Join Date: Feb 2002
Location: North Carolina
Everything you need to know.....
How to 'Season' Cast Iron Cookware
Seasoning is the process of allowing oil to be absorbed into the iron, creating a non-stick, rustproof finish. Here's how to do it:
1. Wash with hot, soapy water and a stiff brush. Rinse and dry completely.
2. Oil the cookware (inside and out) with MELTED solid vegetable shortening.
3. Turn upside down on the top rack of a 350°F pre-heated oven.
4. Put aluminum foil on the bottom rack to catch any excess drippings.
5. Bake the cookware for one hour at 350°F.
6. Let the cookware cool slowly in the oven.
7. Store, uncovered, in a dry place when cooled.
NEVER wash your cast iron cookware in a dishwasher. I have always washed mine while pot/pan is still hot with a scrub brush and no soap. Like stoneware, cast iron may absorb the soap and then leave a soapy taste in foods. I have always dried mine by placing back on the burner and turning on until dry. Let cool slightly and rub on Crisco.
If your old or new cast iron ware gets light rust spots, scour the rusty areas with steel wool, i.e. SOS pad, until all traces of rust are gone. Wash, dry and repeat seasoning process.
If your food gets a metallic taste, or turns "black", it means one of two things are wrong. Either your pot has not been sufficiently seasoned, or you are leaving the food in the pot after it has been cooked. Cast iron utensils are NOT to be used as storage vessels. Remove food from the cookware as soon as it is cooked. Always clean your utensils immediately with boiling hot water and brush. Rinse and dry thoroughly. Prior to storing, oil very lightly with vegetable shortening, such as Crisco or spray with a shortening spray, such as Pam, then wipe dry with paper towel. Store in a dry place uncovered. This is especially important in humid climates. If you put a lid on a pot for storage, condensation could occur causing rust. Give your pot clean, dry air in a place where the temperature is fairly stable.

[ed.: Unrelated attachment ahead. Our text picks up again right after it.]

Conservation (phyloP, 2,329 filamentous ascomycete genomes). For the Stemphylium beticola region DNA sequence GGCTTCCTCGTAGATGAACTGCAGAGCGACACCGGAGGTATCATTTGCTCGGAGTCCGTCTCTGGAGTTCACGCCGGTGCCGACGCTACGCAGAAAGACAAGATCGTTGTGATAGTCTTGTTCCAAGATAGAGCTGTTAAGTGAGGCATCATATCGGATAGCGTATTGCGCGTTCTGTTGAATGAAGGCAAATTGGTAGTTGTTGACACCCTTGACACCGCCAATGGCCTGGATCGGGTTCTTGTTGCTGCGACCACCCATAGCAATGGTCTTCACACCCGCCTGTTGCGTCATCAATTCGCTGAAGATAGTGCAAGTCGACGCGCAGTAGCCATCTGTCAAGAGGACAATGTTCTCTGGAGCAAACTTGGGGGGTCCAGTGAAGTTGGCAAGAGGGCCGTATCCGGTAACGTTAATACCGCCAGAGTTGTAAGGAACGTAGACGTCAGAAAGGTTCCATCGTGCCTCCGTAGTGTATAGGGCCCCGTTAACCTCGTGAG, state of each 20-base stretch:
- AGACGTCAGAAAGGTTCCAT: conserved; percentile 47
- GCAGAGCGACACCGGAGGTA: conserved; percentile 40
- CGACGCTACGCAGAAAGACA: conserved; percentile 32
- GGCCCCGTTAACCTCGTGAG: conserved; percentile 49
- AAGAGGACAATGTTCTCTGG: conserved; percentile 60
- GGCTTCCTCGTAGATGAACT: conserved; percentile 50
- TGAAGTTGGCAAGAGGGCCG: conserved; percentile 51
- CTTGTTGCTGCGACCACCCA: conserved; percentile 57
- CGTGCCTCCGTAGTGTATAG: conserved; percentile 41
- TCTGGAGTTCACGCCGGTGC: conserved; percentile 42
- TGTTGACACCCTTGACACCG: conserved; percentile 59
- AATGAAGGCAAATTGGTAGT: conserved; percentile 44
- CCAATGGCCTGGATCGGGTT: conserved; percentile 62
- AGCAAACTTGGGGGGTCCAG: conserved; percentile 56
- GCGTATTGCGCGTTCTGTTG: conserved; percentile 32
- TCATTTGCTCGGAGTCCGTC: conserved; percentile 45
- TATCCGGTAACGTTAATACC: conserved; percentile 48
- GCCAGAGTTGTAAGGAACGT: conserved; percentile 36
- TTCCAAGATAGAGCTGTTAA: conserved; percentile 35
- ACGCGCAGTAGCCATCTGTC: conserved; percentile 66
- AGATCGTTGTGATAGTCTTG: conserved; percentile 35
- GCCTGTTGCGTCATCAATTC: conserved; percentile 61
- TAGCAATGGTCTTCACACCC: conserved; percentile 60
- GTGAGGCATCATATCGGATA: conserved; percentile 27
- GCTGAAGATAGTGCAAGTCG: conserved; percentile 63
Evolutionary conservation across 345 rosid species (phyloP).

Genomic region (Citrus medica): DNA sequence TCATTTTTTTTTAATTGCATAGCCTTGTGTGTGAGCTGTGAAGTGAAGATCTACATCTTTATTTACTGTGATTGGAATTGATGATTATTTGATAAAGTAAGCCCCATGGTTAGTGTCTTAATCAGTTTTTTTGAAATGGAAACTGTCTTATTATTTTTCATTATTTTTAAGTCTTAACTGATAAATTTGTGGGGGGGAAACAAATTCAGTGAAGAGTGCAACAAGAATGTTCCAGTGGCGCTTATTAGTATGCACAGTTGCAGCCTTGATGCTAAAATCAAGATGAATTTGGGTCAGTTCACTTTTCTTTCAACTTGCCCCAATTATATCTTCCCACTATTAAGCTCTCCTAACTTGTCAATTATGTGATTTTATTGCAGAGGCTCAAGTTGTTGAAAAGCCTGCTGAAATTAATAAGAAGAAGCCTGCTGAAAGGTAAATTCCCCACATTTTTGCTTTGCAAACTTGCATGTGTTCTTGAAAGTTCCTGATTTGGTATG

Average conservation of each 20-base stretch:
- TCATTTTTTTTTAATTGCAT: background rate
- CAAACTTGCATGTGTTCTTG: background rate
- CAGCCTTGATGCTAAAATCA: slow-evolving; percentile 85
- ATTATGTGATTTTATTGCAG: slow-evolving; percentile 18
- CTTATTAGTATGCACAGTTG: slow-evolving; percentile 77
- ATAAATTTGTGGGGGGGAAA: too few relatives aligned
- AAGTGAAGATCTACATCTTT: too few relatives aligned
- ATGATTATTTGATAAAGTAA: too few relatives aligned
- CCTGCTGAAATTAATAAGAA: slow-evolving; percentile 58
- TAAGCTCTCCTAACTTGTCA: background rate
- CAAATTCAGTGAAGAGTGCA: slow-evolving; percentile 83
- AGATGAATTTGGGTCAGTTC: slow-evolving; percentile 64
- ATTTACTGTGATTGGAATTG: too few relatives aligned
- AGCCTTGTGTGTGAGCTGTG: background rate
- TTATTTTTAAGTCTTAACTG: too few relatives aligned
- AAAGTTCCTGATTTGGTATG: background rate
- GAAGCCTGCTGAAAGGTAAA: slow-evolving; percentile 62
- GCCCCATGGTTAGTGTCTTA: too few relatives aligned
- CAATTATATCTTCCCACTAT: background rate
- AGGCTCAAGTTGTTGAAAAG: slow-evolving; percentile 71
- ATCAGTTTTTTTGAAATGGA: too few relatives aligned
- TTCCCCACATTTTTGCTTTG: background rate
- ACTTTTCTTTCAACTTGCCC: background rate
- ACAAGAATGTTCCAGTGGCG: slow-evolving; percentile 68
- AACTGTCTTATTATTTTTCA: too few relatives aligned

It is recommended that you cook foods with high fat and grease content the first few times to expedite seasoning. This would include cooking bacon. sausage, hamburger, or deep frying potatoes, chicken, etc. Soups, stews, etc. (foods with high moisture and acid content) have a tendency to remove seasoning from a cast iron utensil and may want to be avoided at first, or be aware your utensil may have to be re-seasoned after use. After regular use, clean, oil lightly while warm, then wipe dry with paper towel or soft cloth before storing. Your ironware will darken with use and improve with age. A well used piece of ironware will develop a patina that truly is the ultimate in non stick cookware.
In the case of a cast iron cake pan, corn stick pan, popover pan or muffin pan, if seasoned properly, as previously stated, you should have great success with no sticking occurring. Prior to cooking in these utensils oil well, or spray heavily with Pam or other similar spray shortening. It could be said that Pam is cast iron bakeware's best friend. NOTE: Before baking in any cast iron utensil, oil and preheat before pouring in the batter and bake in a preheated oven.
Serving from a Cast Iron Black Pot
If you are camping out or having a western party at home and want to serve beans, stew or chili from the cookware, a few rules are to be followed and no metallic taste will be imparted.
Keep food simmering in the pot until ready to take to the table. To protect the table from the hot pot, place it on some form of trivet. After food is served, cover the pot to keep food hot for second helpings. As soon as the meal is finished, remove food, wash utensils, dry and prepare for storing.
Nutritional Benefit of Ironware
You may not be aware that iron cookware imparts a significant amount of dietary iron to your food, which is absorbed by the body. In other words, cast iron is the healthiest cookware on the market.
Cast iron cookware is the original waterless, energy saving cookware and served this purpose in the sparse life of the pioneers.
The most tender of roasts, cooked in a variety of sauces can be simmered while on low heat on top of the range in a Lodge Dutch Oven. Very little moisture and/or juices are lost, and top- of-the-range cooking is very inexpensive.
Cast iron cookware evenly distributes heat. It discourages "hot spots". If your food burns, it means only one thing - you got the pot too hot. Less heat is needed with cast iron. However, searing, etc. needs to be done on medium-high heat, with temperatures lowered for slow cooking. You will learn the techniques of this cookware as you become experienced with its nature.
You WON'T be sorry - you will love it. - When I cook cornbread I put the pan in the oven with some butter in it. Once pan is heated and butter is melted (about 15 minutes or so) I then pour in batter. This will create and great crust on the outside of the cornbread.